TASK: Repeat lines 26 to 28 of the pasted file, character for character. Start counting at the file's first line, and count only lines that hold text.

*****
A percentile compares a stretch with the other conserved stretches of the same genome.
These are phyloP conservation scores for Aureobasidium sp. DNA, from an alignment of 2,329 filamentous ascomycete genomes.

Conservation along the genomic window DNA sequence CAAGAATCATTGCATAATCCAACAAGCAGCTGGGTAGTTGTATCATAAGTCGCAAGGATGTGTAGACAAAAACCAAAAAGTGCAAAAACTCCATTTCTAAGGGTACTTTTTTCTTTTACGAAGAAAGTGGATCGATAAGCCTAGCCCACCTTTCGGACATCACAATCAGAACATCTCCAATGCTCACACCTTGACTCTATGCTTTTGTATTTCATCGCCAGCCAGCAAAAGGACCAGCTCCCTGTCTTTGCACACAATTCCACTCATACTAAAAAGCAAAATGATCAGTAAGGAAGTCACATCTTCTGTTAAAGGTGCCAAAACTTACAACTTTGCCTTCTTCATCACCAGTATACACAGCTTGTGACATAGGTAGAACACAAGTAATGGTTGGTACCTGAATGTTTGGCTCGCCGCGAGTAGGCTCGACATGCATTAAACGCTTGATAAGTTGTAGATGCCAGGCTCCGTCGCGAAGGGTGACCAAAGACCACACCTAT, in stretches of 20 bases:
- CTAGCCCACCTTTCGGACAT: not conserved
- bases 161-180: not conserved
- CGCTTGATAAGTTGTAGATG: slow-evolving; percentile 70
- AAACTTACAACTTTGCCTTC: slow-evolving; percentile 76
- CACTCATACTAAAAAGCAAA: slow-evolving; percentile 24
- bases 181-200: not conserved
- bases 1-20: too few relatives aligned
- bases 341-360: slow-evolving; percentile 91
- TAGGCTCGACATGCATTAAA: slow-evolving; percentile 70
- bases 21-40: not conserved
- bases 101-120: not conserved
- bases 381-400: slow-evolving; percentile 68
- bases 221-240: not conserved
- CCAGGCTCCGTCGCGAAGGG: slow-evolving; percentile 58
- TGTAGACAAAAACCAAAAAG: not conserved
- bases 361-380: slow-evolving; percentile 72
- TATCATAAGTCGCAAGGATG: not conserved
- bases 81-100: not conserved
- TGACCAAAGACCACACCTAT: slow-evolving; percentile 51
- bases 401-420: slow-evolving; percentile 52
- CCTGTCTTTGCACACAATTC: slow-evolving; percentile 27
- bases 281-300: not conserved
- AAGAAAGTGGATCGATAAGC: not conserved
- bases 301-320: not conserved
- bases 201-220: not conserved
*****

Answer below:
- AAGAAAGTGGATCGATAAGC: not conserved
- bases 301-320: not conserved
- bases 201-220: not conserved